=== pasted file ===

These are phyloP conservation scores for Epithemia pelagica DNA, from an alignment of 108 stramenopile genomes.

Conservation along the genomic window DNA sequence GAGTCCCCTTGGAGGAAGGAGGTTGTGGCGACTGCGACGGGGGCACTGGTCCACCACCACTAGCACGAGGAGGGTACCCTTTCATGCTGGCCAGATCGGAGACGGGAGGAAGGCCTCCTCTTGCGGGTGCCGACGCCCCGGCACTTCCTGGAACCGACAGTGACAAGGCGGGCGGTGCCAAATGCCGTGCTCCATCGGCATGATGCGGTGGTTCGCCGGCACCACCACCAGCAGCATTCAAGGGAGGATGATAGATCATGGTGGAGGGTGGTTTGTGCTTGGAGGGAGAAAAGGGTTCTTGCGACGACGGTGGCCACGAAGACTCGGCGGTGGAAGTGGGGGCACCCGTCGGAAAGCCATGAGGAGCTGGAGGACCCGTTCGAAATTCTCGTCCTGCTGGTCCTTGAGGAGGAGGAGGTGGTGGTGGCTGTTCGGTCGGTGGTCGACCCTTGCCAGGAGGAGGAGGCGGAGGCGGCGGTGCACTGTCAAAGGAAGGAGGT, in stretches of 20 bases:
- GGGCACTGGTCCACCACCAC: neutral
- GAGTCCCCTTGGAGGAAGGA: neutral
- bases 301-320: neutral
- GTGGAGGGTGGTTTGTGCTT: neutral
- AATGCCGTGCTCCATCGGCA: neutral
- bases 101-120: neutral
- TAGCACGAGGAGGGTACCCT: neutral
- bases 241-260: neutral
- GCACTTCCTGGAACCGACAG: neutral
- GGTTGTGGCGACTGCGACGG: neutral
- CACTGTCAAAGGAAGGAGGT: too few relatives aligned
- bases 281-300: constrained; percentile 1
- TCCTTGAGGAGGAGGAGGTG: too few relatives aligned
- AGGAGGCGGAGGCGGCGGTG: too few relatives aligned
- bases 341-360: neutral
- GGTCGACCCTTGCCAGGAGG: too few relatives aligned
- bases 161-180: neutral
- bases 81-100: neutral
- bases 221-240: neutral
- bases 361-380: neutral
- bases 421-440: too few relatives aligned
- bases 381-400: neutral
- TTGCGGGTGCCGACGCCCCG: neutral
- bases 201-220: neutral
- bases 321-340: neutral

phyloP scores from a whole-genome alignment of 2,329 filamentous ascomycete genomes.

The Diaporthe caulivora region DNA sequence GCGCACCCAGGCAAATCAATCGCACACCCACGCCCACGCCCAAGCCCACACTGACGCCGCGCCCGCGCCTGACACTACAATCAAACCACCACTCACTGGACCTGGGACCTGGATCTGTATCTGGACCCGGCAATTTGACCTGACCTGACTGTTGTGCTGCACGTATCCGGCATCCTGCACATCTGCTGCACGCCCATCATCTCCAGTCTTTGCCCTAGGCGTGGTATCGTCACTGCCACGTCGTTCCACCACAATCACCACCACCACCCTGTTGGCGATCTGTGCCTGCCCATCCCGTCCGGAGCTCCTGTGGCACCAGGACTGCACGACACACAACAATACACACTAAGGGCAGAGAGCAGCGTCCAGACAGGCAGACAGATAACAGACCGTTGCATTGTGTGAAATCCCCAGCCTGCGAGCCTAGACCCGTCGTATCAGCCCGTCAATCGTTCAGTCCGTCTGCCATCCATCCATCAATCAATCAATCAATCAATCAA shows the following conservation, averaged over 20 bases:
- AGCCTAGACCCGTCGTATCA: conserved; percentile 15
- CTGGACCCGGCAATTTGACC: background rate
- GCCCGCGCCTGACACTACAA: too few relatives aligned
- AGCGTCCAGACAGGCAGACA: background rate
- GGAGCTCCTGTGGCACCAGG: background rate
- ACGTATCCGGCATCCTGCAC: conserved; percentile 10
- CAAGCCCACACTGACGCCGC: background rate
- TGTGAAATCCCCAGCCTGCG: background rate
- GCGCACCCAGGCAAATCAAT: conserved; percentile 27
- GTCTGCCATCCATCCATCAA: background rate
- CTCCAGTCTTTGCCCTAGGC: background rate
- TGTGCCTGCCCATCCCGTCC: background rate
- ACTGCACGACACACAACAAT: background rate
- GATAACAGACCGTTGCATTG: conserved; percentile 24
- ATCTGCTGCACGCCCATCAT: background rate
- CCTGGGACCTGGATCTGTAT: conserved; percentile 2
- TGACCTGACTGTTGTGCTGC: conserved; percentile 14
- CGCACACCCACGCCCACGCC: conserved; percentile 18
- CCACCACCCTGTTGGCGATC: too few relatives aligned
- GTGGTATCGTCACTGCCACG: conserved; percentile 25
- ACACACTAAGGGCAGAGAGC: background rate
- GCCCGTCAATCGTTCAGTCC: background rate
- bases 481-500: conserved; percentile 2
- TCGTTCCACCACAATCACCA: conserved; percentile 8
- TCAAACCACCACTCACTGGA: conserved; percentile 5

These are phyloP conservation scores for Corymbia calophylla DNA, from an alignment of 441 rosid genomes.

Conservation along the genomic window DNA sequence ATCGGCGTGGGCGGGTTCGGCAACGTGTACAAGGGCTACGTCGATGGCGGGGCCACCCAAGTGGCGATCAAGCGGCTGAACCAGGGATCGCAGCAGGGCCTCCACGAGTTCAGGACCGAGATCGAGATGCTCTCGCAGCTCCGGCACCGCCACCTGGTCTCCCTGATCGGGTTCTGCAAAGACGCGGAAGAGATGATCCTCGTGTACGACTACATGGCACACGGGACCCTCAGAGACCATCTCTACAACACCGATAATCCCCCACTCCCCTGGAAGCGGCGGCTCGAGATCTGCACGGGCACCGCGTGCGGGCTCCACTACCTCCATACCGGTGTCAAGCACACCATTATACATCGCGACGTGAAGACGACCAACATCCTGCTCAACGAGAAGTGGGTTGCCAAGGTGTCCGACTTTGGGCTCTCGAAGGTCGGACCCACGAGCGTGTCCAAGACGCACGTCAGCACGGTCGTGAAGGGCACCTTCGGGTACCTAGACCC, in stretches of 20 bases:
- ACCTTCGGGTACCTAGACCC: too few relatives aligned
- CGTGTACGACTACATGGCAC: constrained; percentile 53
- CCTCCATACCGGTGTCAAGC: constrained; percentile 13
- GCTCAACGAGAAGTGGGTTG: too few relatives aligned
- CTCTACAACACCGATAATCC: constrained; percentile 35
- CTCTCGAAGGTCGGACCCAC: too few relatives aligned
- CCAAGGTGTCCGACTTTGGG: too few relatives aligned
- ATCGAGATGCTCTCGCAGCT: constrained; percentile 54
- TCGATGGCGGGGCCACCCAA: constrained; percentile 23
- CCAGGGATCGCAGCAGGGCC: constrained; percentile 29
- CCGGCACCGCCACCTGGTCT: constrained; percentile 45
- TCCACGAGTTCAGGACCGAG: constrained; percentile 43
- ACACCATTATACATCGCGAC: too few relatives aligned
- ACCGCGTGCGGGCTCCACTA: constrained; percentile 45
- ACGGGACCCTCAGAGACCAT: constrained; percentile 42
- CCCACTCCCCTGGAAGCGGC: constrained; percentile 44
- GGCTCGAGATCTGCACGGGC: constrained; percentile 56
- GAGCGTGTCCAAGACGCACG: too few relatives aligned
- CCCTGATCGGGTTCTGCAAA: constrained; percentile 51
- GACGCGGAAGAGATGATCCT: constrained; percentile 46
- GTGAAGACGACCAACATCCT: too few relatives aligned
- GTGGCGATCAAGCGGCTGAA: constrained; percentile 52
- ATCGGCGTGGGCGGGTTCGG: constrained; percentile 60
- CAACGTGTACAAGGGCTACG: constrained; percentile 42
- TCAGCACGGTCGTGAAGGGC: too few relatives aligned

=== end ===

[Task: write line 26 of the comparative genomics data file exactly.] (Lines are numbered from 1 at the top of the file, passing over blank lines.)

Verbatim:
- bases 201-220: neutral